The team wasn’t able to recover a complete skeleton, but even so, the finding is very exciting. Raptor fossils tend to be pretty rare, as the animals were relatively small and lightly-built predators, and their remains are often destroyed before or during fossilization. “While dromaeosaurids are better known from places like the northern United States, Canada, and Asia, little is known of the group farther south in North America,” says Steven Jasinski, lead author of the study.

Bones from the animal’s forearms show quill nobs, the team explains, which are small surface bumps where feathers would attach to ligaments, making it overwhelmingly likely that Dineobellator sported feathers similar to the Velociraptors. Other features of its skeleton, such as enlarged areas where the claws would attach, suggest that the species would try to latch onto its prey — likely with its smaller forelimbs being used for smaller animals such as birds and lizards, and the feet for larger species such as dinosaur.

The tail also shows some interesting characteristics, the team notes. Most raptors have quite stiff, straight tails, but Dineobellator’s was rather flexible at its base. The authors believe the species used its tail as a rudder of sorts to help preserve balance.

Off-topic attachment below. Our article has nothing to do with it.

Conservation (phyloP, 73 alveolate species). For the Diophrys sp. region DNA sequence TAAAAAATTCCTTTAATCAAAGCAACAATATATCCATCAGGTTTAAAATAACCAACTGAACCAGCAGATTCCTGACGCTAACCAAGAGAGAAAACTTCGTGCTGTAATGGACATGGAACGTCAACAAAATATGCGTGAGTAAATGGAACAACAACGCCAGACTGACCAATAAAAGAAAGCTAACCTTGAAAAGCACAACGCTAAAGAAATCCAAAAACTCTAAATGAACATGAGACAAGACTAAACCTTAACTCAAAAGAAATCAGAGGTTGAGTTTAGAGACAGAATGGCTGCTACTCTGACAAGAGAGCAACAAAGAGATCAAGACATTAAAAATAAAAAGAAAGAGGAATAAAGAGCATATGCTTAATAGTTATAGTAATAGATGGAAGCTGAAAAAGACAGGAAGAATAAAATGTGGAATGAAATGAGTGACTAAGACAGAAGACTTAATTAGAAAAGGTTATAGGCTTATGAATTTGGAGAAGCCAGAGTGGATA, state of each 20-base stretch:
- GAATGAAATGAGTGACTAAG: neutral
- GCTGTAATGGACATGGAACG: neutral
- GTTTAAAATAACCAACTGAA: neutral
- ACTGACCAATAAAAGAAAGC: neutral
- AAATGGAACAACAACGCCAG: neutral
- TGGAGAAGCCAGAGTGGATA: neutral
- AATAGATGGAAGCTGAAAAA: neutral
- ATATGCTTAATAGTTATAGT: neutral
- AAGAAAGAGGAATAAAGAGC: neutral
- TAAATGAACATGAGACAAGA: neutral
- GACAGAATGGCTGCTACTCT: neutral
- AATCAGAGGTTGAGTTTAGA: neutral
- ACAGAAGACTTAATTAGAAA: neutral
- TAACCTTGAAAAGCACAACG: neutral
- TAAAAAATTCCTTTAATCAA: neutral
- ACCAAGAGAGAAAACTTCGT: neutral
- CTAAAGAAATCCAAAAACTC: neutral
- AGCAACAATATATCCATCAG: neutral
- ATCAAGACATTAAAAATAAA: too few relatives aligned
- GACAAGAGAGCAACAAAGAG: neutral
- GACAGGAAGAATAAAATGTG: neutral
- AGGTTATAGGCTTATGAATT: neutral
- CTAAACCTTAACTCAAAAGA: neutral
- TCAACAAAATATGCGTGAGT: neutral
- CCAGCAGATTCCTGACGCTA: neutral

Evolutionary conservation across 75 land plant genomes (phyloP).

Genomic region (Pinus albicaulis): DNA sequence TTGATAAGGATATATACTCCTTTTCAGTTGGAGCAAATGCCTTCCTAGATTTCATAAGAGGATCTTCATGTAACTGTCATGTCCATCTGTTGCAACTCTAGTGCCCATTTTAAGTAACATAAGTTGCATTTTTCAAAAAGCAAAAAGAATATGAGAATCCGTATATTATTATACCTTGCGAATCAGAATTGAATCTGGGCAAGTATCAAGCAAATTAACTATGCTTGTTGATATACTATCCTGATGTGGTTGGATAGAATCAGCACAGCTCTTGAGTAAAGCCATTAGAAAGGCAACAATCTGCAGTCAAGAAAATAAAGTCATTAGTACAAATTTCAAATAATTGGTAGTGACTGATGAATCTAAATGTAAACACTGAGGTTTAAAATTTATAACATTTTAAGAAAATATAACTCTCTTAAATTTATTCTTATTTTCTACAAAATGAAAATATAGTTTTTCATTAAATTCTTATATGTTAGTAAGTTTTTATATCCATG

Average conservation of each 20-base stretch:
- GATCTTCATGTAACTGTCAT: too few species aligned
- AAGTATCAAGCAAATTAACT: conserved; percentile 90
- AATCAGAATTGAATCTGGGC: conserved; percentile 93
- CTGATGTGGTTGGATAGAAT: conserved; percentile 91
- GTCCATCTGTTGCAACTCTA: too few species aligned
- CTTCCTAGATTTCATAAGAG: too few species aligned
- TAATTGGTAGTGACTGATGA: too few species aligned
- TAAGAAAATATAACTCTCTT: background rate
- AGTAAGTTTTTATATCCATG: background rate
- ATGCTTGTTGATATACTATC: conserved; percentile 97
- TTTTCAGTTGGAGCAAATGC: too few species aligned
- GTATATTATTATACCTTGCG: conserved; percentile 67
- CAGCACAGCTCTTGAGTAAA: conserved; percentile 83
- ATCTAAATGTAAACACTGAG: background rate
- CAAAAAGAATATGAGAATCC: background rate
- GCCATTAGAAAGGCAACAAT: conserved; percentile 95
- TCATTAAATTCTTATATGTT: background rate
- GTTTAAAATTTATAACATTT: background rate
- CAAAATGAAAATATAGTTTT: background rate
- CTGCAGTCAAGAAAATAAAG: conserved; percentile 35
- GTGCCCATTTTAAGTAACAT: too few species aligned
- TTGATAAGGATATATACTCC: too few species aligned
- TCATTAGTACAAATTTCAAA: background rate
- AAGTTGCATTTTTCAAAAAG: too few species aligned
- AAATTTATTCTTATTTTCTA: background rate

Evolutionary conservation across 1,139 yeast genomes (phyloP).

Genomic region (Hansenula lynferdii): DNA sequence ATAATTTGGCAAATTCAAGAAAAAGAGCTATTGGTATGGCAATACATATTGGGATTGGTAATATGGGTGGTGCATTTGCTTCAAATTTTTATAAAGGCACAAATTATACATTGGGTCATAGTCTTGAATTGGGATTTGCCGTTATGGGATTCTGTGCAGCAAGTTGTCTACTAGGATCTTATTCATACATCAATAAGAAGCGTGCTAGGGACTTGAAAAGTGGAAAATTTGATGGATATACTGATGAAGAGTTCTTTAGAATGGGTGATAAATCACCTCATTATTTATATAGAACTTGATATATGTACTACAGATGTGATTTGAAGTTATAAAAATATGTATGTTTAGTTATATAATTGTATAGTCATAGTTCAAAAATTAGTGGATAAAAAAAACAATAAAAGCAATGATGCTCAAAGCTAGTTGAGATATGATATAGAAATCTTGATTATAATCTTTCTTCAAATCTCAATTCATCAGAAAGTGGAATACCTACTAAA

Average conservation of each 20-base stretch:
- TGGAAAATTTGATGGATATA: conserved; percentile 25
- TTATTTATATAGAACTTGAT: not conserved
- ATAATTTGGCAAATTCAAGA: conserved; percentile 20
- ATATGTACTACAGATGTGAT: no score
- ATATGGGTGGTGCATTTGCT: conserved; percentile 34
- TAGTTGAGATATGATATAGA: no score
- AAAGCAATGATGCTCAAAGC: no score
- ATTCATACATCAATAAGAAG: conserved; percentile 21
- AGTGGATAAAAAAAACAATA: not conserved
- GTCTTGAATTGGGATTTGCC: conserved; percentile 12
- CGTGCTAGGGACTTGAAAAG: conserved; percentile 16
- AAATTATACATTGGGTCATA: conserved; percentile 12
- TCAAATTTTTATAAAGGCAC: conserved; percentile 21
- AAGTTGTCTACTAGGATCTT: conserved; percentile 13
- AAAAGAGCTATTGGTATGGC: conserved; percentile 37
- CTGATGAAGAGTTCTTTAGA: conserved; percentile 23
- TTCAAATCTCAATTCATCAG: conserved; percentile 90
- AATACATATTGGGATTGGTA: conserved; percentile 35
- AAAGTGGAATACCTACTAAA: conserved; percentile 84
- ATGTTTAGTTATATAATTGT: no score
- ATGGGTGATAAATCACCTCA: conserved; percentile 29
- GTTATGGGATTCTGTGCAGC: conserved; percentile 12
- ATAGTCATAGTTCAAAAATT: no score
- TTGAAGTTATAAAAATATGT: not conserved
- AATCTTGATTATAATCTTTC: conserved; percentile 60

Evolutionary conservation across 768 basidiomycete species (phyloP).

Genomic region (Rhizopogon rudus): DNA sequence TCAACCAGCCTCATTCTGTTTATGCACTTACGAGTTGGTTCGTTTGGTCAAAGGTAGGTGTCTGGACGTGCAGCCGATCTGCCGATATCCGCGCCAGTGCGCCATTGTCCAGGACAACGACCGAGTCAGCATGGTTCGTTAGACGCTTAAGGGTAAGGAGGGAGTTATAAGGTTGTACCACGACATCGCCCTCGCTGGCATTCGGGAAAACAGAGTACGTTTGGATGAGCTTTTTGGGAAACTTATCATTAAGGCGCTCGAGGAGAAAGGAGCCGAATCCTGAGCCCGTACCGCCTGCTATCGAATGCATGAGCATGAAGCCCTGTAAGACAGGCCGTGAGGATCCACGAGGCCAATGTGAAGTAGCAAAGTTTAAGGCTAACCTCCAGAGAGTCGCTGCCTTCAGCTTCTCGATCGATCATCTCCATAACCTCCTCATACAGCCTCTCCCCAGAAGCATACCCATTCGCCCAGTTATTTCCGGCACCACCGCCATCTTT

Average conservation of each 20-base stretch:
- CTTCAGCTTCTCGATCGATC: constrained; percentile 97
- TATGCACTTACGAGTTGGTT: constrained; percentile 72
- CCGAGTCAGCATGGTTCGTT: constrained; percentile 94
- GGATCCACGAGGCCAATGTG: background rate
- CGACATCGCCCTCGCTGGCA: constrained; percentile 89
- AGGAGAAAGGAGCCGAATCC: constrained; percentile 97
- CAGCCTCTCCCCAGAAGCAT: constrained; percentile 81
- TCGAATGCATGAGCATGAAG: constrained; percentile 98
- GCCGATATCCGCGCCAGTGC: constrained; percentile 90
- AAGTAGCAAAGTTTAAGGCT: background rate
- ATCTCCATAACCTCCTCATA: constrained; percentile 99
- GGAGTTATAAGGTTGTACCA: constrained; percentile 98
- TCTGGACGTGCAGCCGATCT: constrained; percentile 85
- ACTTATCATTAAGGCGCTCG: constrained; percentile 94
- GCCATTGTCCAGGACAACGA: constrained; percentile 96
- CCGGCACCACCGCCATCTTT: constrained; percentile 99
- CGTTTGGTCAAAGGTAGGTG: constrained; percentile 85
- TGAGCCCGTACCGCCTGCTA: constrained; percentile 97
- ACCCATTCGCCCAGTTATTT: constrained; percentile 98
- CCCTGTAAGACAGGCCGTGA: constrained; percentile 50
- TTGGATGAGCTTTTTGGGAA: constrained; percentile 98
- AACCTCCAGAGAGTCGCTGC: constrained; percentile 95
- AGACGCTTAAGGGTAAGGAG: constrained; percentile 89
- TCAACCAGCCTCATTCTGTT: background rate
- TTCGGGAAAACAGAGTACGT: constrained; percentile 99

“Think of what happens with a cat’s tail as it is running,” says Jasinski. “While the tail itself remains straight, it is also whipping around constantly as the animal is changing direction. A stiff tail that is highly mobile at its base allows for increased agility and changes in direction, and potentially aided Dineobellator in pursuing prey, especially in more open habitats.”

The team says this find supports the theory that all raptors had feathers, and offers us insight into their hunting behavior.

“It was with a lot of searching and a bit of luck that this dinosaur was found weathering out of a small hillside,” he adds. “We do so much hiking and it is easy to overlook something or simply walk on the wrong side of a hill and miss something. We hope that the more we search, the better chance we have of finding more of Dineobellator or the other dinosaurs it lived alongside.”

The paper “New Dromaeosaurid Dinosaur (Theropoda, Dromaeosauridae) from New Mexico and Biodiversity of Dromaeosaurids at the end of the Cretaceous” has been published in the journal Scientific Reports.